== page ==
Occupational Hazards Magazine - October 1997
By: Terry Mathis, ProAct Safety
A fable is a story designed to reveal an edifying or cautionary lesson. Even though most of us don't take fables at face value, they can influence our thinking. Although fiction, fables have enough truth to attract us and enough fallacies to make them misleading. Safety management has developed its own fable. It goes something like this:
The way to manage safety is to provide workers with a safe working environment, good safety rules and awareness training. Supervisors and safety professionals should enforce safety rules, reward safe employees, and investigate accidents to determine the root cause so similar accidents can be prevented. When such a program is working well accident rates will go down.
Although it appears true on the surface, this fable has it's own set of fallacies that can influence our thinking on how to design and implement safety management programs:
Fallacy #1: Low accident rates indicate well-working safety programs
This is true in the long term but not necessarily in the short term. A low accident rate for last month or last year doesn't necessarily mean accidents are under control. While random variation of accidents can result in cycles that last for months or years, they are not really trends. Accidents that seem to have gone away for no reason tend to come back. The sign at the front gate boasting the number of days since the last recordable accident is more likely a sign of good luck than good safety management. There is also another danger in thinking of safety as a "lack of accidents." A negative definition (what safety is not) does not effectively tell a worker what to do or not to do; it only tells what result "not to have." Workers figure the lack of accidents means that what they are doing is safe and develop a false sense of security about the very actions that cause accidents.
Fallacy #2: Safety professionals can keep workers safe
There is no doubt that safety professionals can contribute to engineering safe environments, training, and increasing safety awareness. But safety is ultimately the responsibility of each worker. Team-based safety efforts in which workers are genuinely involved and empowered are almost always more successful than top-down management models. Safety professionals cannot be safe for workers and workers cannot hang their brains at the door and be supervised into safety.
Fallacy #3: Conditions cause accidents
Recent studies indicate that 3-4% of all accidents are caused by unsafe conditions alone. The remainder are caused by unsafe acts or a combination of acts and conditions. This means that if the majority of safety efforts are aimed at improving conditions, the results will likely be disappointing. Improving conditions is usually an expensive pursuit. The high costs combined with limited results make the ROI unattractive to most managers.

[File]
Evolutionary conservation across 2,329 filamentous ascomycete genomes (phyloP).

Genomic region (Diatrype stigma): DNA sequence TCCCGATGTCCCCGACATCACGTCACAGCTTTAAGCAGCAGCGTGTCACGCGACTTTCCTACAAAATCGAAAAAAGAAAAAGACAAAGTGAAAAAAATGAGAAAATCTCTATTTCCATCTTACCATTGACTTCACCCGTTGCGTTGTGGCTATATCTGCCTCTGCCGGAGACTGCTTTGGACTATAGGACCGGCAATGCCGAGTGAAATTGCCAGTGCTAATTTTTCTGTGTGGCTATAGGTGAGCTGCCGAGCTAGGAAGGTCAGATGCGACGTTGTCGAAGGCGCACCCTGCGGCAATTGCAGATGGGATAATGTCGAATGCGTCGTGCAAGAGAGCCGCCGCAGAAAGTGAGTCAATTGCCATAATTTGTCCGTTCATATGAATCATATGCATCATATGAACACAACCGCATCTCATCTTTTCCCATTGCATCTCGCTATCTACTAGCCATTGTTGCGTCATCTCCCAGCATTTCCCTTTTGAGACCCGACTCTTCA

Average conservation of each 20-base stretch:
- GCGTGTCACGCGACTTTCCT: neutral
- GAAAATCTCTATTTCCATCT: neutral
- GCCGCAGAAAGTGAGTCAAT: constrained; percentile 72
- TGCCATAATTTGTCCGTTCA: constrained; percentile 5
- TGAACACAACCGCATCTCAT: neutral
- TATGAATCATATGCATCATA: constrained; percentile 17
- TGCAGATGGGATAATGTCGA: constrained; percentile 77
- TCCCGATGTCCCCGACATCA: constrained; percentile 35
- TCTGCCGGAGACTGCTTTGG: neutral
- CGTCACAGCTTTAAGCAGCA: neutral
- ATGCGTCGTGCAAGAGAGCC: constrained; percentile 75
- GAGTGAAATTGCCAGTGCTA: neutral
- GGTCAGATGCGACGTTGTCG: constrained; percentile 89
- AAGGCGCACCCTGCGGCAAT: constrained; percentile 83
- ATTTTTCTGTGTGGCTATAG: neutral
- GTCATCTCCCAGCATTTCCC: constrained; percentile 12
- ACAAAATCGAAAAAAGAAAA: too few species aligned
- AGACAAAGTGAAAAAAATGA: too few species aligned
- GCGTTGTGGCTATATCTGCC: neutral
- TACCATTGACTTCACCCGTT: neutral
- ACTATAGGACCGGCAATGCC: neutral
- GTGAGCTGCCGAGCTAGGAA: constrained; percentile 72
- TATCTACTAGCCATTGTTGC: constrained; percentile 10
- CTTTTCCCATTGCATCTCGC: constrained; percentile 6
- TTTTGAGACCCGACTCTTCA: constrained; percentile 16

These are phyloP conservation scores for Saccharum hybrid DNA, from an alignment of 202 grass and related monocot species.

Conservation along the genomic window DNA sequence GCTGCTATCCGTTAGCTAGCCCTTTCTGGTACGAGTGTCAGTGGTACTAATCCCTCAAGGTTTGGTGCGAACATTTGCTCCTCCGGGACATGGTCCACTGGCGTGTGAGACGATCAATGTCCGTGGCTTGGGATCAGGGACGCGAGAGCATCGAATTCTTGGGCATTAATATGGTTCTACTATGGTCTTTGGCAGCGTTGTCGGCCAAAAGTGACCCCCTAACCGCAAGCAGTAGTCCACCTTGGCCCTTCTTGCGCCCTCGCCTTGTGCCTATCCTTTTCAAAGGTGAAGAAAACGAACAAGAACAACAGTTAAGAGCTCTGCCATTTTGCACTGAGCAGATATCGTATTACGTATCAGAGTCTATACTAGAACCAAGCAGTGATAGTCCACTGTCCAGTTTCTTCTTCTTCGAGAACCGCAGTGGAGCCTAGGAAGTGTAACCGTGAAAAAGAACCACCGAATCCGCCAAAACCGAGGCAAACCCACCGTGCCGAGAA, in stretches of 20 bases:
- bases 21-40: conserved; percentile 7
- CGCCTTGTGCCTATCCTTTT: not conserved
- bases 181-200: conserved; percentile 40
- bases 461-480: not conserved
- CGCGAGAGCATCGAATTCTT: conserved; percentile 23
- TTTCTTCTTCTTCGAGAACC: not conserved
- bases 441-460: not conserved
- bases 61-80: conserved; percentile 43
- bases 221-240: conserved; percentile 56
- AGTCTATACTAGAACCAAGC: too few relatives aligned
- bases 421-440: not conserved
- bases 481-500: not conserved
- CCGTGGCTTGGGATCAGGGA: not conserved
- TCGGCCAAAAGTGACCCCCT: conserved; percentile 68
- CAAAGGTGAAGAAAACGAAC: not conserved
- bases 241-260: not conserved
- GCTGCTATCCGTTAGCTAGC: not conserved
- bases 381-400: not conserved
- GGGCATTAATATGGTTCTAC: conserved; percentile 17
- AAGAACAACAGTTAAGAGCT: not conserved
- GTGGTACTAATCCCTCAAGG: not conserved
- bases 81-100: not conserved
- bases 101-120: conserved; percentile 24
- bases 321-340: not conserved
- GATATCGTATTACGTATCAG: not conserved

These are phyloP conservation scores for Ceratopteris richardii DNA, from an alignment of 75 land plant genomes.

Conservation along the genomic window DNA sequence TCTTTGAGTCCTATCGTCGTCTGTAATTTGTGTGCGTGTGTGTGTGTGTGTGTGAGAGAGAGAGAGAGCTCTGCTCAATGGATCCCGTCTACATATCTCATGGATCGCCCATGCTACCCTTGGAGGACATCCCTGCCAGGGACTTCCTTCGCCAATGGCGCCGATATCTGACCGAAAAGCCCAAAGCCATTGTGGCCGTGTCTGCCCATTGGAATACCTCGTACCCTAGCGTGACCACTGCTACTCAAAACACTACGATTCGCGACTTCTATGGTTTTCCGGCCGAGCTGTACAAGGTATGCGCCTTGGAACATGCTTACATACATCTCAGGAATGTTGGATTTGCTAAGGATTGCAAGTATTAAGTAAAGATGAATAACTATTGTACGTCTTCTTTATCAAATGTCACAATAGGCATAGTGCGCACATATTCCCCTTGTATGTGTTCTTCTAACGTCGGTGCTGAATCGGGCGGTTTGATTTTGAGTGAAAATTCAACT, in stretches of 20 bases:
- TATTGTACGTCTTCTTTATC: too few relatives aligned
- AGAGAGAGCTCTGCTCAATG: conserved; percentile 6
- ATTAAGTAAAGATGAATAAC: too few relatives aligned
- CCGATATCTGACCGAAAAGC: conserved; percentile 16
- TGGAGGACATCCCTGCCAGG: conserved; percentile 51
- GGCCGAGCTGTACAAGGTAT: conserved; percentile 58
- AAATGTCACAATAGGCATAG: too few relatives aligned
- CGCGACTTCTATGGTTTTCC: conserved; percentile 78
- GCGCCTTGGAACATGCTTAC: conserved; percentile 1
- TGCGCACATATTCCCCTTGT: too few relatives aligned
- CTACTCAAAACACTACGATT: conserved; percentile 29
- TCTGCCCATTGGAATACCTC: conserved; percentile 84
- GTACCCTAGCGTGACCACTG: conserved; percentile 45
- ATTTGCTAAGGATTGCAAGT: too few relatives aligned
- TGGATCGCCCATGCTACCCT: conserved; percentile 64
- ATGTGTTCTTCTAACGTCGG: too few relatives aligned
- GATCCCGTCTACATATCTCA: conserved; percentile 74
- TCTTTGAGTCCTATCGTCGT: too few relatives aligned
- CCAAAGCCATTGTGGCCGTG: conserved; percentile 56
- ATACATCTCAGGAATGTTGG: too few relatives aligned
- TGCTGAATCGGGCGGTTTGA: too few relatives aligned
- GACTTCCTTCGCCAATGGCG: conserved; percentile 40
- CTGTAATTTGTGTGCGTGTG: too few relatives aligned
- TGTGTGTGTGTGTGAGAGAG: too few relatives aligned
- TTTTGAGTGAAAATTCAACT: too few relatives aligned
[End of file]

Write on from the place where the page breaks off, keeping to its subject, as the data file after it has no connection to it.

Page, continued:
Fallacy #4: Enforcing rules improves safety
The truthfulness of this statement is directly proportional to the effectiveness of the rules and inversely proportional to the IQ of the workforce. Rules tend to be created without the participation of workers and are often out of touch with the realities of the work site. As the rules grow more numerous, they are compiled in manuals, which are awkward to access and time consuming to use. Decisions about safety issues tend to be made on the spot with internalized information rather than referenced from manuals. For these reasons, compliance with safety rules is very low at most facilities. In addition, rules are usually enforced by the means of punishment. Companies have problems enforcing rules with reduced numbers of supervisors and safety professionals. Furthermore, workers resent being policed and usually comply only when supervisors are present.
Fallacy #5: Rewards improve safety
Rewards definitely affect short-term accident data. The real question is whether rewards such as bonuses improve safety or just suppress reporting. The answer often depends on the criteria for the rewards. If bonuses are based on safe behavior, they can improve actual safety. However, if they are based on "not having an accident" for a period of time, workers are likely not to report accidents. Employees must have control over the action necessary to obtain the reward. They do have control over what they report.
Fallacy #6: Investigating to find the root cause of accidents will improve safety
Root cause analysis is most useful for understanding accidents caused by mechanical or environmental factors and less useful for accidents caused by the actions of employees. The purpose of most accident investigation is blame. Employees are seldom very excited about participating in an inquisition. In addition, the zeal for finding root cause and someone to blame often leads investigators to overlook the easiest and most logical ways to prevent accidents. Accidents can be more effectively reduced by studying "how to prevent it" than by discovering "who or what caused it"
Fallacy #7: Awareness Training improves safety
If you are only looking for short-term results, this approach may work for you. Our research indicates that awareness training, if done effectively, has good results for up to 30 days; fair results for 30-60 days; and almost no results after 90 days, at least if it is not reinforced by more tangible actions. Workers tend to do their job on automatic pilot, by habit rather than conscious decision. Awareness training wears off as workers fall back into habitual patterns.
The only way to prevent accidents is to change habitual behavior. Changing thoughts alone is not enough. Without spaced repetition of training and performance feedback, habits seldom change. Is your safety management program based on fallacies or on reality? The answer to this question will be crucial in determining whether your safety efforts are going to have long-term credibility and success.